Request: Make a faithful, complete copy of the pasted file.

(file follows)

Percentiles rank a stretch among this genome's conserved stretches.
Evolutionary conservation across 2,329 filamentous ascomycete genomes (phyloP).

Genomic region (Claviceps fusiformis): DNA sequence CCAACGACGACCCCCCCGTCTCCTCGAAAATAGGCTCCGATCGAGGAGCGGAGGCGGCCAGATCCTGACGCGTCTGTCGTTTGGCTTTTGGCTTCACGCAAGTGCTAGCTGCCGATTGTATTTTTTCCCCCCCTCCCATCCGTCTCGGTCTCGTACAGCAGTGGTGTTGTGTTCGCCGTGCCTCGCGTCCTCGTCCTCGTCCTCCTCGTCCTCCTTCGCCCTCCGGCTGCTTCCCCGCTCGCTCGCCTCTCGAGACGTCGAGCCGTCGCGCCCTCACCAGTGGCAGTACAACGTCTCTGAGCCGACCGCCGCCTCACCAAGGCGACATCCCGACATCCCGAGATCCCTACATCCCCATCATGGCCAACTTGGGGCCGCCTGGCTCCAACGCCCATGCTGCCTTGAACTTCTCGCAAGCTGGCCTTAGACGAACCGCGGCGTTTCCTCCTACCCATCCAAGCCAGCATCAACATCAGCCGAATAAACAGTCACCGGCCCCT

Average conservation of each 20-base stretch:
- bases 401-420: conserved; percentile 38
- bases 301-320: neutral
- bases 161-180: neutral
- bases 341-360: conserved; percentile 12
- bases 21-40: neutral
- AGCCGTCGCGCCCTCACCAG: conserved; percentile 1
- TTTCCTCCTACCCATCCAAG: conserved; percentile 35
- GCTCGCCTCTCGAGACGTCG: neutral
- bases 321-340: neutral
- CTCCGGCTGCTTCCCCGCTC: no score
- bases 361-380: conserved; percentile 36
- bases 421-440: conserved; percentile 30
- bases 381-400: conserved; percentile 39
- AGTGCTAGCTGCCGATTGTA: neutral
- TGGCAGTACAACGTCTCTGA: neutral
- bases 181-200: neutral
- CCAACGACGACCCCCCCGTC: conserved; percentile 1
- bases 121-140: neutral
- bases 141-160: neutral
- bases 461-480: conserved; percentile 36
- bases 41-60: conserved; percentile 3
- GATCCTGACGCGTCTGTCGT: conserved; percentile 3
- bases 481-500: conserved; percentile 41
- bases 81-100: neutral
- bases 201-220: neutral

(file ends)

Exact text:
Percentiles rank a stretch among this genome's conserved stretches.
Evolutionary conservation across 2,329 filamentous ascomycete genomes (phyloP).

Genomic region (Claviceps fusiformis): DNA sequence CCAACGACGACCCCCCCGTCTCCTCGAAAATAGGCTCCGATCGAGGAGCGGAGGCGGCCAGATCCTGACGCGTCTGTCGTTTGGCTTTTGGCTTCACGCAAGTGCTAGCTGCCGATTGTATTTTTTCCCCCCCTCCCATCCGTCTCGGTCTCGTACAGCAGTGGTGTTGTGTTCGCCGTGCCTCGCGTCCTCGTCCTCGTCCTCCTCGTCCTCCTTCGCCCTCCGGCTGCTTCCCCGCTCGCTCGCCTCTCGAGACGTCGAGCCGTCGCGCCCTCACCAGTGGCAGTACAACGTCTCTGAGCCGACCGCCGCCTCACCAAGGCGACATCCCGACATCCCGAGATCCCTACATCCCCATCATGGCCAACTTGGGGCCGCCTGGCTCCAACGCCCATGCTGCCTTGAACTTCTCGCAAGCTGGCCTTAGACGAACCGCGGCGTTTCCTCCTACCCATCCAAGCCAGCATCAACATCAGCCGAATAAACAGTCACCGGCCCCT

Average conservation of each 20-base stretch:
- bases 401-420: conserved; percentile 38
- bases 301-320: neutral
- bases 161-180: neutral
- bases 341-360: conserved; percentile 12
- bases 21-40: neutral
- AGCCGTCGCGCCCTCACCAG: conserved; percentile 1
- TTTCCTCCTACCCATCCAAG: conserved; percentile 35
- GCTCGCCTCTCGAGACGTCG: neutral
- bases 321-340: neutral
- CTCCGGCTGCTTCCCCGCTC: no score
- bases 361-380: conserved; percentile 36
- bases 421-440: conserved; percentile 30
- bases 381-400: conserved; percentile 39
- AGTGCTAGCTGCCGATTGTA: neutral
- TGGCAGTACAACGTCTCTGA: neutral
- bases 181-200: neutral
- CCAACGACGACCCCCCCGTC: conserved; percentile 1
- bases 121-140: neutral
- bases 141-160: neutral
- bases 461-480: conserved; percentile 36
- bases 41-60: conserved; percentile 3
- GATCCTGACGCGTCTGTCGT: conserved; percentile 3
- bases 481-500: conserved; percentile 41
- bases 81-100: neutral
- bases 201-220: neutral